Doris M. Palmer and her Publisher Husband

When I began to research this article some time back, it was to have dealt with the artist Doris M. Palmer, her illustrated edition of The Rubaiyat, and any other books she had illustrated. It soon became clear, however, that it was difficult to write about the artist without her husband (whose identity I did not know at the start) making his presence felt, and it was this which led to the choice of the above title.

The Rubaiyat of Doris M. Palmer

This bulky edition of The Rubaiyat (Potter #117) was published by Leopold B. Hill in London, and though undated, contemporary reviews date it to 1921, as does Potter. Clement K. Shorter reviewed it under the heading “Some Books of the Autumn Season” in The Sphere on 22 October of that year (Fig.1a), for example, and it was reviewed among the Christmas Gift Books in The Scotsman on 8 December that same year (Fig.1b.)

The book uses the text of FitzGerald’s first edition, the quatrains being contained within a yellow decorative border (Fig.2a.) There are twelve coloured plates in all, each signed DORIS M. PALMER, nine of which are shown here as Figs.2b, 2c, 2d, 2e, 2f, 2g, 2h, 2i, & 2j these illustrating quatrains 3, 8, 13, 16, 20, 33, 39, 59 & 74 respectively. (The relevant quatrains are printed on the tissue guards of each plate.) To be honest, they are not among my favourite Rubaiyat illustrations (browse.) I find the colours a bit garish, and their content a little too literal, with no Omarian symbolism to add a bit of extra zest, for which reason, they require little or no explanation here. Nevertheless, they are a classic of their type, and certainly merit some scrutiny on account of the story behind them and their creator.

First, then, who was Doris M. Palmer?

Some Biographical Details

She was born Doris Mary Lambert in Eastbourne, East Sussex, on 29 September 1896, the daughter of Auguste Lambert and his wife, Georgina. The 1901 Census Return gives us a good picture of the family, living at 5 Lewes Road, Eastbourne. Her father, aged 35, is listed as a Languages Tutor, born in London, and her mother, aged 42, is listed as having been born in Belfast. They are recorded as having five children, Charles (aged 10), Irene (aged 9), Eileen (aged 6), Doris (aged 4) and Raymond (aged 7 months). At the time of the 1911 Census, the family were still at the same address, though Charles had now moved out. This Census return gives us a little more information about the family: Auguste Lambert was a French Master at the Municipal Secondary School; Irene was by now a Governess, Eileen an Art Student, and Doris and Raymond were both still at school. This Census return also records that they had had five children all of whom were still living. Since the youngest child Raymond was now 10 years old, and their mother Georgina was 52 years old, we can safely assume that this was to be the full extent of the family.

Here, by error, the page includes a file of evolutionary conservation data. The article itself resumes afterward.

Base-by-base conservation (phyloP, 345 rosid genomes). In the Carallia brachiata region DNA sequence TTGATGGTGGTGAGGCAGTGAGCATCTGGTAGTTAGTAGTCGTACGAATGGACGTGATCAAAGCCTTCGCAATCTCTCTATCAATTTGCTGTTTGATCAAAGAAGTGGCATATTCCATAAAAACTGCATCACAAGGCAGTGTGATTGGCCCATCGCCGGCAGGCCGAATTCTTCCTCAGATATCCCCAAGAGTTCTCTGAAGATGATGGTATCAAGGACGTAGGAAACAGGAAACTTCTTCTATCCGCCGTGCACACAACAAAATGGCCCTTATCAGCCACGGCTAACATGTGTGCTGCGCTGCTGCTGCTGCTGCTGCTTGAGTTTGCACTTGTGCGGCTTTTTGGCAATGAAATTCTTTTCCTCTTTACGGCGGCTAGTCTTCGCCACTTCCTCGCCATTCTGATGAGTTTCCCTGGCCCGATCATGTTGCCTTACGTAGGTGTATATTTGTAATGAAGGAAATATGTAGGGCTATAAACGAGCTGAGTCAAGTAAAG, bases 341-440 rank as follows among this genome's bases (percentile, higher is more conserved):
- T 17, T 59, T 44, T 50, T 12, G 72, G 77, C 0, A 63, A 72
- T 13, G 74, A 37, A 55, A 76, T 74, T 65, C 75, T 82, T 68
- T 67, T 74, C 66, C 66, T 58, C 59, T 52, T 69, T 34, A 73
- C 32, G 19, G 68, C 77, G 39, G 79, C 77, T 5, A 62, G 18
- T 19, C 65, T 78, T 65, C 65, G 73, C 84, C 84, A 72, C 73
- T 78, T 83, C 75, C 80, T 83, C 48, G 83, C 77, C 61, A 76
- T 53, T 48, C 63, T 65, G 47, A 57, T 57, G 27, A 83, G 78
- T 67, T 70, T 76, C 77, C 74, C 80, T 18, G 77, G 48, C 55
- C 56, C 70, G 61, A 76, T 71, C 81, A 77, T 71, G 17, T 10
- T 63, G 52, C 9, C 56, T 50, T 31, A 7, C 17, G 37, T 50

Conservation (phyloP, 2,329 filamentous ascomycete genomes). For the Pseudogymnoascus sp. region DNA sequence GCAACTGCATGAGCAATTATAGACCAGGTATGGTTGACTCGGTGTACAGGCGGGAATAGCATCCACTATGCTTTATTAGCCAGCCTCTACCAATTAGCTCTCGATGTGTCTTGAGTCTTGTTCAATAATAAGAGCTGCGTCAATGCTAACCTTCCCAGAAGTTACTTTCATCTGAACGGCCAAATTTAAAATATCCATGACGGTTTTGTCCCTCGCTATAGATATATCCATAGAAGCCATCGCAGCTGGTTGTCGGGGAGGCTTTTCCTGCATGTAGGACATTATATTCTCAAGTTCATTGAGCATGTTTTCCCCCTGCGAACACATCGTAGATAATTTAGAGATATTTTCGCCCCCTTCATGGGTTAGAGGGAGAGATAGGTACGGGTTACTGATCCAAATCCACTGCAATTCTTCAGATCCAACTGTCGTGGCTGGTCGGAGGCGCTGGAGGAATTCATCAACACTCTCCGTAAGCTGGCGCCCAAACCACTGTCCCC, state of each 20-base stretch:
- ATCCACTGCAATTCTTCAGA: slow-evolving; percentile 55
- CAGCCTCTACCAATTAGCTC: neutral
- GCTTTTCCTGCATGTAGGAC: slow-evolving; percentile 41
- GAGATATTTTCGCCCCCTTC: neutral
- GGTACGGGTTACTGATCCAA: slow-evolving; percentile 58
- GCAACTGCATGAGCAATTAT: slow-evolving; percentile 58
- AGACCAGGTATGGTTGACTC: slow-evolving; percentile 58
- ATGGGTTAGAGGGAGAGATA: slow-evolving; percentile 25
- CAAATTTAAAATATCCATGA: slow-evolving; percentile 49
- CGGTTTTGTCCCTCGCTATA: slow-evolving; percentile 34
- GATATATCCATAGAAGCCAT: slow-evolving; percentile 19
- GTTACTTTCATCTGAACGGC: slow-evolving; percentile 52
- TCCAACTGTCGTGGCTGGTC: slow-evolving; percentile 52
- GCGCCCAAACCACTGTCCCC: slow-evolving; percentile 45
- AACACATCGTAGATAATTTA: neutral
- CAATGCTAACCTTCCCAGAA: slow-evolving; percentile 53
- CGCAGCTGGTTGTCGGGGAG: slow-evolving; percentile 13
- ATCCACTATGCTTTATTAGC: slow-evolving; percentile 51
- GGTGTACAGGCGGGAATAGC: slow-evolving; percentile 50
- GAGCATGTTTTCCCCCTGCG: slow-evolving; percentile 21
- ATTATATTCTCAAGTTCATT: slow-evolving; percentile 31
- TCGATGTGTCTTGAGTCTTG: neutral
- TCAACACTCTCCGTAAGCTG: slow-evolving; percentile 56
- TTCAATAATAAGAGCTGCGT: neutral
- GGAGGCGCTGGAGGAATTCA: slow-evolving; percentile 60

On 9 September 1919 at the Register Office in the district of St. Giles, London, Doris Mary Lambert, Spinster, Artist Painter, age 22, of 5 Lewes Road, Eastbourne, married Harry Cecil Palmer, Bachelor, Publisher, age 30, of 91 Great Russell Street, Bloomsbury. London. But was he Cecil Palmer the well–known publisher, or do we have here a coincidence of names and occupations ? At this point we must devote a little space to her husband.

Harry Cecil Palmer was born in Fulham in 1889. Tracking him through online records is not very easy, as his name is registered in different forms at different times. He is Harry Cecil Palmer in the list of births for the second quarter of 1889; he is Harry C. Palmer in the 1891 census, he is simply Harry Palmer in the 1901 census; and he is H. Cecil Palmer in the 1911 census. That they are all one and the same person is confirmed by the consistency of dates and ages, by the names of his parents, Thomas and Rhoda, and by the names of his younger brothers, Frederick and George. (He also had a younger sister, Eva, but she features with the family only in the 1901 census.) In the 1911 census the occupation of the 22 years old H. Cecil Palmer is listed as “Manager of Publisher”, in accordance with the details quoted from the marriage certificate above, and that of his 19 years old brother Frederick W. Palmer as “Publisher’s Assistant.” (Their brother George E, Palmer, aged 18, in contrast, is listed as “Horse Dealer’s Assistant.” Sister Eva, then aged 16, was in hospital at the time of this census.) The brothers are still living with their father, Thomas, a taxi–cab driver, at 36 Godolphin Road, off the Uxbridge Road, London. Curiously, the column headed “Rank or Profession of Father” on the marriage certificate contains the entry “of independent means”, but as Thomas was dead by then – he had died in 1915 – he was in no position to quibble. The name of their mother, Rhoda, has been entered on the census return, but then crossed out, presumably indicating that she was not at home at the time of the census. (She died in 1958 at the ripe old age of 95.)